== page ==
Politics News

Election Day is Coming. Here’s What You Need to Know About Voter ID, Registration, and More

Tuesday, Nov. 8, is the big day. Are you ready?

Tom Giffey, photos by Andrea Paulseth |

VOTE EARLY BUT NOT OFTEN. The drive-through early voting setup in Eau Claire in 2020.
VOTE EARLY BUT NOT OFTEN. The drive-through early voting setup in Eau Claire in 2020.

They call the elections that will happen on Tuesday, Nov. 8, “The Midterms” because they fall in the middle of a presidential term. In addition to serving as a report card on how Joe Biden has been doing as president, they are a quiz for voters, too: How much have they been paying attention? Do they know what’s at stake? In this case, it’s not only the governor’s office and the state Legislature, but also Congress. With the U.S. Senate divided 50-50 between Republicans and Democrats, the race between incumbent Republican Sen. Ron Johnson and his Democratic challenger, current Lt. Gov. Mandela Barnes, will have nationwide consequences. Likewise, Democrats hold a slim majority in the U.S. House, so the contest for the open seat in the 3rd Congressional District – which includes most of the Chippewa Valley – between Democrat Brad Pfaff and Republican Derrick Van Orden will also have an impact far beyond western Wisconsin. On top of these heavy political decisions, Election Day is also a test in another way, namely trying to vote successfully amid the sometimes confusing rules that govern the process. Here are a few things to know that will help you make your vote count.


If you’re a first-time voter, if you’ve moved, or if you just want to double-check that you are actually registered to vote, visit myvote.wi.gov. There you can confirm your registration, request an absentee ballot, learn what kind of photo ID you’ll need, locate your polling place, and see what will be your your ballot. If you aren’t registered to vote already, it’s too late to do so by mail or online (the deadline was Oct. 19). However, you can still register in person by 5pm Friday, Nov. 4, at your municipal clerk’s office. Find out where that is by putting in your address at myvote.wi.gov.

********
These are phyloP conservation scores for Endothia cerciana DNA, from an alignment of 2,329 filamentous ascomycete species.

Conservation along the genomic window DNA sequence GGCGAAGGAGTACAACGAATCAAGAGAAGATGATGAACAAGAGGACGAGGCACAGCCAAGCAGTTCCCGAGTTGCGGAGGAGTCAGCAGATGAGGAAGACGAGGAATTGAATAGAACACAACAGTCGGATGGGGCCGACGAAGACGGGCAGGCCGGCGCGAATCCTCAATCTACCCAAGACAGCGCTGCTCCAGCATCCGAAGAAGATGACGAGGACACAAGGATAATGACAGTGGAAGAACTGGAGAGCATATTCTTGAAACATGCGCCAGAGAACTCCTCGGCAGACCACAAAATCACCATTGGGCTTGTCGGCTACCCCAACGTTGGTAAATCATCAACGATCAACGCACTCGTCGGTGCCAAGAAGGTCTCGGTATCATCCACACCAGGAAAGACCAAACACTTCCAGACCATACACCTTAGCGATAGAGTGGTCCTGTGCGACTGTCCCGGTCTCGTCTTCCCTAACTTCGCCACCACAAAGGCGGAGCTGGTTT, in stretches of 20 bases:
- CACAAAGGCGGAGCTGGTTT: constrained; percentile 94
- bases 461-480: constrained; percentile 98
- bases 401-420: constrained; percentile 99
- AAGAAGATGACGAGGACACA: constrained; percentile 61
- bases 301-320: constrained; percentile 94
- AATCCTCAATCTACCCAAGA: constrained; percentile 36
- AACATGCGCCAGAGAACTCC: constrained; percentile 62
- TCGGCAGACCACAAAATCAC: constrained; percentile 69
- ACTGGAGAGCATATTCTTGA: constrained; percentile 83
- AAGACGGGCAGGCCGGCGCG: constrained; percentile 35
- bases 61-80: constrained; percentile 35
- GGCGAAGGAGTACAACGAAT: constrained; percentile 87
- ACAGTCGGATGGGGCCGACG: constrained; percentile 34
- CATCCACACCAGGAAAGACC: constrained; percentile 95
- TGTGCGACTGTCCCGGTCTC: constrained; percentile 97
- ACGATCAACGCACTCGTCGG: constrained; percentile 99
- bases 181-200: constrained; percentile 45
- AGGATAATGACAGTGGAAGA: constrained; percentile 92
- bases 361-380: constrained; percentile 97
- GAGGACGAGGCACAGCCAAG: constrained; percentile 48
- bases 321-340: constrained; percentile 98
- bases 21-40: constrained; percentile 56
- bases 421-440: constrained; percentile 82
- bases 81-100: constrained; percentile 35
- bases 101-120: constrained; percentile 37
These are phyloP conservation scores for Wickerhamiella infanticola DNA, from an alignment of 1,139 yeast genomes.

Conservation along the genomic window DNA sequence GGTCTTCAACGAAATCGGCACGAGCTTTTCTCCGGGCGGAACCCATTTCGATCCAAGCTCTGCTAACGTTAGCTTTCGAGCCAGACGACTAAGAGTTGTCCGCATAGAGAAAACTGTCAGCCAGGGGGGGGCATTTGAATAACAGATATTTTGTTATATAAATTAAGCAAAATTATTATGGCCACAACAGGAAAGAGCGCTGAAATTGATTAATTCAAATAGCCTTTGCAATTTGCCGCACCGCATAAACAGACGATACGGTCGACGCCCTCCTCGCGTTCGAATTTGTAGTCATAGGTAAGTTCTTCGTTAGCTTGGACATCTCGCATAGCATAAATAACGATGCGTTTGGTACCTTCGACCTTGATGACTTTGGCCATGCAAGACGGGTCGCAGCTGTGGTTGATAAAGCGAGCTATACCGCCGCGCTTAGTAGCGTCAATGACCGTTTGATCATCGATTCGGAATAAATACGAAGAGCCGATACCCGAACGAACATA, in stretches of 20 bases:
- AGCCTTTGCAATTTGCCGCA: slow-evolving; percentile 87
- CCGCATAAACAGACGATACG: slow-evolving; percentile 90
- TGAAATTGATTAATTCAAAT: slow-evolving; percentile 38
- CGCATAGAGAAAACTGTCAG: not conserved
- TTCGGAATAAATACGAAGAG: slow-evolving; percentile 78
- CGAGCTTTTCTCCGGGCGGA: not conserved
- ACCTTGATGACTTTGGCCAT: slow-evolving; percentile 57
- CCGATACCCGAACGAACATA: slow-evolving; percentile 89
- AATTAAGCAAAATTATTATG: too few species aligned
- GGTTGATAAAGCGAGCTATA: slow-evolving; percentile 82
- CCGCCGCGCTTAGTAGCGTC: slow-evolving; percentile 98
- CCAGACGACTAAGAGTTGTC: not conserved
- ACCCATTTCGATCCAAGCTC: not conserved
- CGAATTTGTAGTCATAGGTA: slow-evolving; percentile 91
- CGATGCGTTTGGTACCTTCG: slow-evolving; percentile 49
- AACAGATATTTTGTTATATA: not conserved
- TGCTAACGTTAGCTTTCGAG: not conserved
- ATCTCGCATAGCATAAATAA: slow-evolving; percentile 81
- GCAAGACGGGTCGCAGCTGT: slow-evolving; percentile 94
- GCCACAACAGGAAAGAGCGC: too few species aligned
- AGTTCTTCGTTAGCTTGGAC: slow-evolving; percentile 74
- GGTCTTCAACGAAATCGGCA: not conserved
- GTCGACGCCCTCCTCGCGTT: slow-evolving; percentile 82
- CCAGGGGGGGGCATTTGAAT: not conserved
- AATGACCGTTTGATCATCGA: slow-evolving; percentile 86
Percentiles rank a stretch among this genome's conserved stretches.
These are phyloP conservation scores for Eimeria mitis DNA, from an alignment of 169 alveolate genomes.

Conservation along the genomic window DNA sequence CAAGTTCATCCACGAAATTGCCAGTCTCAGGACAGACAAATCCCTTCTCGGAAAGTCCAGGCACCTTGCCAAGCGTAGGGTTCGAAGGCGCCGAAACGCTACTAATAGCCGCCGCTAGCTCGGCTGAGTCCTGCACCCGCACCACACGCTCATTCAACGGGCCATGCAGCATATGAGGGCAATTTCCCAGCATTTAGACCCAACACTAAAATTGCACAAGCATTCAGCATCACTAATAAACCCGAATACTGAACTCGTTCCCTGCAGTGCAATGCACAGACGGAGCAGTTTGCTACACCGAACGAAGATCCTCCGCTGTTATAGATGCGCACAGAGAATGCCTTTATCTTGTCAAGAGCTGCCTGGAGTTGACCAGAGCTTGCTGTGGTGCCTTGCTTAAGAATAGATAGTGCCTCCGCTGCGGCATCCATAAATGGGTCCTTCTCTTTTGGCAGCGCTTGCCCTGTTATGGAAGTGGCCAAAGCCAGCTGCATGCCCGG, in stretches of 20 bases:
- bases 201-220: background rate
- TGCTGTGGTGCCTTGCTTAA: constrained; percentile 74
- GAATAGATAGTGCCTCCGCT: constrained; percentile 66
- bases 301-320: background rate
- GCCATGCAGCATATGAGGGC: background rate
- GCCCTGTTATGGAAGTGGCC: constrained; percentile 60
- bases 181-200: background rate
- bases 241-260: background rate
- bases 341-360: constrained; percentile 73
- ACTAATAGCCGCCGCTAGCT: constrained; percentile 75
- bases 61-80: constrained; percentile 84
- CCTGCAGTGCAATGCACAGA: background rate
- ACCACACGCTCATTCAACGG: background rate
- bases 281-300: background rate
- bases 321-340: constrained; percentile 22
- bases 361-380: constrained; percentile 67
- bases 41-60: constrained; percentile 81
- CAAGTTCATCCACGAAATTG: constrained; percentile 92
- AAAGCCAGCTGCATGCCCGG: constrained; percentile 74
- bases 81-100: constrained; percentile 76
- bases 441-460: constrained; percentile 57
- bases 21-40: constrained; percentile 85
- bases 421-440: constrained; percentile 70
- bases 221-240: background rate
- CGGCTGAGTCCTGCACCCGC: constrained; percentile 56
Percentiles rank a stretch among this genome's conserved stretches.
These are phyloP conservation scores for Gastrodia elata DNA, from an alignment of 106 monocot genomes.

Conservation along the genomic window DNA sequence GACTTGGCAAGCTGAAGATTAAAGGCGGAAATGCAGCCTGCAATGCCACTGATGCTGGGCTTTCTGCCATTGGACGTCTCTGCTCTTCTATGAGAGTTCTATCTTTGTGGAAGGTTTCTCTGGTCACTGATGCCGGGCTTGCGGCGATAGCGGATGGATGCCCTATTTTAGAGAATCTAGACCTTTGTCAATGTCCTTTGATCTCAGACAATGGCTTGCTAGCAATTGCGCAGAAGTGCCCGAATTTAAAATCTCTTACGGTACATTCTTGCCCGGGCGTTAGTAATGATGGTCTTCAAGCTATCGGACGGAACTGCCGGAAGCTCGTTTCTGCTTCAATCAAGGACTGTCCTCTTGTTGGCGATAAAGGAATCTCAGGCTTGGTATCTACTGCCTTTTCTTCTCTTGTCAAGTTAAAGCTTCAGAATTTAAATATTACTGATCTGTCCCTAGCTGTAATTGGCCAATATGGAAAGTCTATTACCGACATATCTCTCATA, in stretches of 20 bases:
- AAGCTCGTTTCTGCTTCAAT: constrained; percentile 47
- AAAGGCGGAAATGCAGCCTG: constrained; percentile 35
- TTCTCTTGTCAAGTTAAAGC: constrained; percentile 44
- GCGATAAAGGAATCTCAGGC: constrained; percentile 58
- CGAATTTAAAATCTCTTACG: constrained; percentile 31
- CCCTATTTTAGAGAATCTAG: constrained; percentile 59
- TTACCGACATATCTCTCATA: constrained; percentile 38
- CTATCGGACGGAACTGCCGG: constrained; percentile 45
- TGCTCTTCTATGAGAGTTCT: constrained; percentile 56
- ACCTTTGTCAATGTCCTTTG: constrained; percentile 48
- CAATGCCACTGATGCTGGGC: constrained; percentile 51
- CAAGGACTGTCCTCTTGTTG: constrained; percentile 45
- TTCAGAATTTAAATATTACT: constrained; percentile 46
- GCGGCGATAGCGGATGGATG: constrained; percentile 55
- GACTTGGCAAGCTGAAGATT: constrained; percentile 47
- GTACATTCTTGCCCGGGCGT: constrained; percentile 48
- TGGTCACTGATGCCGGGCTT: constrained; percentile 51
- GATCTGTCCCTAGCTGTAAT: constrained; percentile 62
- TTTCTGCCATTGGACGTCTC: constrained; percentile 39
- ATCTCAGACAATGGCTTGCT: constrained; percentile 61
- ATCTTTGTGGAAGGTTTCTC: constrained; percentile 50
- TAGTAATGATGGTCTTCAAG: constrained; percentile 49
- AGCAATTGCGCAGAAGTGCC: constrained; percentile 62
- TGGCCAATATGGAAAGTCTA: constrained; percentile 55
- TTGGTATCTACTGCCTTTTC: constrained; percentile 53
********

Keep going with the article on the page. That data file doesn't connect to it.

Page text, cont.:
According to the Wisconsin Elections Commission, “You must show an acceptable photo ID to receive a ballot for all elections.” So what counts as “acceptable”? If you’ve got a regular Wisconsin driver’s license, you’re in the clear (as long as it’s either unexpired or expired after that last general election, which was Nov. 3, 2020). You can also use a state ID card (which you can get free from the DMV), a U.S. Military-issued ID card, a U.S. passport, a university-issued ID card, and several other options. You can find all the details at bringit.wi.gov.


Anybody in Wisconsin can get an absentee ballot by mail for any reason. However, you need to request one by 5pm on Thursday, Nov. 3, and it has to be returned by 8pm on Tuesday, Nov. 8 – when the regular polls close – or else it won’t be counted. If you haven’t requested an absentee ballot already, do it pronto at myvote.wi.gov. Once you’ve filled the ballot out, you can return it by mail – but keep in mind that it has to get back to local election officials by Election Day!

If you’d rather hand-deliver it, you can do that, too: If you live in the City of Eau Claire, you can drop your ballot off at the elections office at City Hall (203 S. Farwell St.) between 8am and 5pm Monday-Friday; you can drop it off at the in-person absentee voting site (see more on that below); or you can bring it to your polling site on Election Day between 7am and 8pm. Remember: These are all rules for folks in the City of Eau Claire. If you live in another community, contact your municipal clerk’s office for details about absentee options.


The City of Eau Claire (and many other municipalities in Wisconsin) offer in-person absentee voting – essentially allowing you to vote early so you don’t have to worry about getting to the polls on Election Day. You’ll even be able to register to vote on site if you’re not registered already. In Eau Claire, in-person absentee voting starts on Tuesday, Oct. 25, and ends on Friday, Nov. 4, at City Hall. As in other recent elections, the voting will be done via a drive-through. The hours will be 9am-6pm on Monday-Thursday and 9am-4pm Fridays. (And again, if you live in another community, contact your municipal clerk’s office for details about early voting options.)